What I do in those situations is identify what is covering over or concealing love.  It’s not so much that I have to do anything, because it’s there whether I uncover or unconceal it or not, but I can’t experience it when something is in the way of it being present.  Usually I’m holding on to something and unwilling to let it go, or not saying something that I need to say, or I was expecting something to happen that didn’t.  Once I say it, or let it go, or give it up love is present.

Given that, when I used to meet people, I used to wait for something from them to indicate that I could or should love them.  Rarely would I get it from them.  As soon as I gave that up and just started loving them that’s what started to happen.  Love would happen.  Sometimes it takes a while for their reality to match mine, sometimes it never does, but my reality is so beautiful.  Imagine loving everybody you meet.

Then love everybody you meet.

With Love,

Ed

If We’d Met Previously

There are many people that I’ve met in life prior to knowing “who I am” and as a result I may not have been true to myself and very likely, not true to you.  Now, there are many people, those that I hold closest to my heart who were able to get to who I am anyway.  These people are generally my family, my closest friends, and even others who’ve known me even though I didn’t know myself.  This entry is not about them, it’s about all the others who I haven’t spent enough time with for you to get to know me and me to know you.

For those people, the first order of business is most likely an apology.  Now, I wasn’t always a jerk to you prior to my knowing who I am, but the odds were increased considerably that at one point I may have been.  So, I apologize.  I hope that you’ll consider this apology deeply and accept it with my promise to be true to myself, to uphold my word regarding who I am, and to begin again with you.  After all, I know now that I love you.  That you’re perfect exactly the way that you are and exactly the way that you are not.  Even if you don’t forgive me.

However, if you’ve read my apology and you’ve gotten all your questions answered about it, and who I may have been that had me being the way I was in our relationship previously, and you understand who I am now and that I can say with utmost integrity that it is who I am, and you can’t or won’t accept my apology we may be better off parting ways.  To maintain the relationship in that state is to hold the past in place, to not allow me to be who I am in the eternal now (and now, and now, and now).  I can be ok with that.  But what I can’t be ok with, is you continuing to be who you were for me when I was who I was.  Not forgiving and not letting that go holds who you were in place as much as it holds me in place.  I know that you’re much more than that.

There are some of you out there and we’d only “met” in passing.  There’s the guy in the parking lot at Peaches Record Store in Old Brooklyn when I was about 8 years old who drove by and asked me, “What are you looking at”?  Or those kids that asked me if I wanted to go to Jim’s house because, as you said, you were going to go beat him up. There are also countless people I’ve passed in the hallways at work, or high school, or just out on the street.  We had the opportunity, for one brief moment, to really be together.  To take just a second out of what I was reflecting about and be with you, and share some space, and some time, and some love…that’s what I apologize for.  That I wasn’t present enough to create that for the both of us to share.  Me in your world and you in mine.  Just for a moment.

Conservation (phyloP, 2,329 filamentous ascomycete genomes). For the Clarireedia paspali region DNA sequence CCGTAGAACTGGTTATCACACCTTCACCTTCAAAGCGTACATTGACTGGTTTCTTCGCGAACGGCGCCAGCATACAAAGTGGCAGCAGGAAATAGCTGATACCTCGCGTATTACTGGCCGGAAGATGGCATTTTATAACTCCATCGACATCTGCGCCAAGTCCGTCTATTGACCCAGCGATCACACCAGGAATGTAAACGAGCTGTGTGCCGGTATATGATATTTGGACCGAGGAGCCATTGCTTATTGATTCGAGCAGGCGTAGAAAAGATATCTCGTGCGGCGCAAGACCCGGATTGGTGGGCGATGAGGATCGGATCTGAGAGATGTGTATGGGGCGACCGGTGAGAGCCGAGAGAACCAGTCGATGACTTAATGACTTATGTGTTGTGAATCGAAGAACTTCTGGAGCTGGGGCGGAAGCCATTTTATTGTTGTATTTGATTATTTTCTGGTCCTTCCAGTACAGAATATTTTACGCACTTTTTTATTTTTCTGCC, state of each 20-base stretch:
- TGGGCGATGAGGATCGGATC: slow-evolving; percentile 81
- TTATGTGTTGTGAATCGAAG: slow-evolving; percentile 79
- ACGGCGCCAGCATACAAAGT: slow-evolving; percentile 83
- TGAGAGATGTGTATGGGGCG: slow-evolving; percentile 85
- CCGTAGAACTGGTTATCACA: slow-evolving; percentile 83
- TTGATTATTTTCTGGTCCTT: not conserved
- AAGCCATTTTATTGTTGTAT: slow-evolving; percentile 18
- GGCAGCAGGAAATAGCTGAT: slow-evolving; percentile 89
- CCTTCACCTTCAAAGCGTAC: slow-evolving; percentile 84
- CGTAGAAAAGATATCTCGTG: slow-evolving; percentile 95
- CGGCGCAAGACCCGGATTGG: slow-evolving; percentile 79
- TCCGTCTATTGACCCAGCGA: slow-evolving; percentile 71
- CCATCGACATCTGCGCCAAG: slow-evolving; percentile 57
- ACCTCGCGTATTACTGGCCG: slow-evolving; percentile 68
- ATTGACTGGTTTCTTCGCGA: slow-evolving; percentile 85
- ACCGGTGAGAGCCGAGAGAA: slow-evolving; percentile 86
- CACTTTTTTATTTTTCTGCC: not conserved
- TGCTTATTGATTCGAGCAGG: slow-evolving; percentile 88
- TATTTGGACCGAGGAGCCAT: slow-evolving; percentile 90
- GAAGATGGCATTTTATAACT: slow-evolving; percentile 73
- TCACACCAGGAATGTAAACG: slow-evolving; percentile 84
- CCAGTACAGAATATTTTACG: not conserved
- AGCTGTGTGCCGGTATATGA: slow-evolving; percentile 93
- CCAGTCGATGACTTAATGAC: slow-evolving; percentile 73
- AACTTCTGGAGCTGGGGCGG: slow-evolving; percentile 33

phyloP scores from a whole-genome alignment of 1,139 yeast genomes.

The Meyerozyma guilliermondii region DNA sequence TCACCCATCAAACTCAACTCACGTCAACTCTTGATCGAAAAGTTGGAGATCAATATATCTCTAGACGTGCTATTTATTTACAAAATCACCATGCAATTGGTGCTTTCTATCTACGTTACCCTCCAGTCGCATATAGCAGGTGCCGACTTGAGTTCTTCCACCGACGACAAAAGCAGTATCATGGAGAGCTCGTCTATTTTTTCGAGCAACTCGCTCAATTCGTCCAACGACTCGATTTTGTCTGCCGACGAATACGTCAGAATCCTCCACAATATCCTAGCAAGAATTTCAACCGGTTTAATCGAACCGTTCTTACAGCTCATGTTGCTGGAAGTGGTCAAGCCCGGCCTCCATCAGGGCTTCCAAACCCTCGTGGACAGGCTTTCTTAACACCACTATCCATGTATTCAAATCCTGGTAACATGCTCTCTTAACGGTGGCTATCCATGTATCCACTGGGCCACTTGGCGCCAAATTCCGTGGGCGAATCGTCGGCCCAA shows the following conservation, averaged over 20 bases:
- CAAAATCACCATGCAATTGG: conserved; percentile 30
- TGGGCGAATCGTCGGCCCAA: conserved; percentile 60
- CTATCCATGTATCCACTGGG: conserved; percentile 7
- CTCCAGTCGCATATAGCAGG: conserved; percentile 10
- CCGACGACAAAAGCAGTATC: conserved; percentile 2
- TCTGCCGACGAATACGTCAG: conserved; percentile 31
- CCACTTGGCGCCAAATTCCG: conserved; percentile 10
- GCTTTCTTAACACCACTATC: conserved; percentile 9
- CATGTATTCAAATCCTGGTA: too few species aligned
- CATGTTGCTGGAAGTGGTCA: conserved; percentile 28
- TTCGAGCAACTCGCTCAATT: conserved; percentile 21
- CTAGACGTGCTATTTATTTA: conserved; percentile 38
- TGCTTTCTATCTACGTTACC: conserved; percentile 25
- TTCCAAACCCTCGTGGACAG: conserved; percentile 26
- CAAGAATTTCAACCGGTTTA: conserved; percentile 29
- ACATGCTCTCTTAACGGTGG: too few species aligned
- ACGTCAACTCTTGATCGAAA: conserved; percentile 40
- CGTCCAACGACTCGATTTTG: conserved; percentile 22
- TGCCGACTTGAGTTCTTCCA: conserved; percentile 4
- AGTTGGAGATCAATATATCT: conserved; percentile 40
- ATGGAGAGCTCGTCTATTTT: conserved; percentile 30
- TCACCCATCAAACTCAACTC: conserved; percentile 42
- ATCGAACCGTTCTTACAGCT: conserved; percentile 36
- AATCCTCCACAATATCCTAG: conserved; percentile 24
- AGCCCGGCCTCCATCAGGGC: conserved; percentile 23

There are others that I’ve met where no apology may be necessary.  I may have been known to you as “that funny guy”, or that “really smart guy”, or that really persistent boyfriend who just couldn’t let it go, or that kid who was so competitive that even when you won you felt like you lost.  But I was never really mean to you, not really. To you, the apology is still offered but it’s more of an apology for not really and fully getting to be with you.  I was, essentially, a front or a mask or a facade.  I mean, parts of the real me may have come out, but mostly I was pretty busy protecting myself (from what now, I don’t know).  I wasn’t really authentic with you.  Sure, I was funny and I told you the truth as I knew it, but it wasn’t coming from the place where truth comes from.  It was coming from the place where people come from when they’re trying to protect themselves and survive.

I’m over that now.  And I’d like to reintroduce myself to you.

Hi, my name is Ed Malinowski, I have 3 kids and an amazing wife, and I work as an organizational consultant and coach.  But what I really want you to know about me is that I just love people.  So I want you to know that you don’t have to be any particular way with me, and that I already love you.  I love you exactly the way you are and exactly the way you’re not.  And, I want you to know that I know that you love me too, whether you know it or not, and it’s ok either way.”

It may be a little strange interacting with me now since some of the “ways of being” I’ll be won’t be what you’re used to or expecting.  But I’d like you to consider that those weren’t me anyway and from how I was being you weren’t you either. 

And if we pass in the hall, you may wonder what I’m so happy about, or you may get the feeling that I know something that you don’t know or that I’m up to no good.  That’s just me present to love, with you.  Strange as it may seem.

The true gift that comes from me being who I am is that you get to be who you are.  I can’t wait to meet you.

With Love,

Ed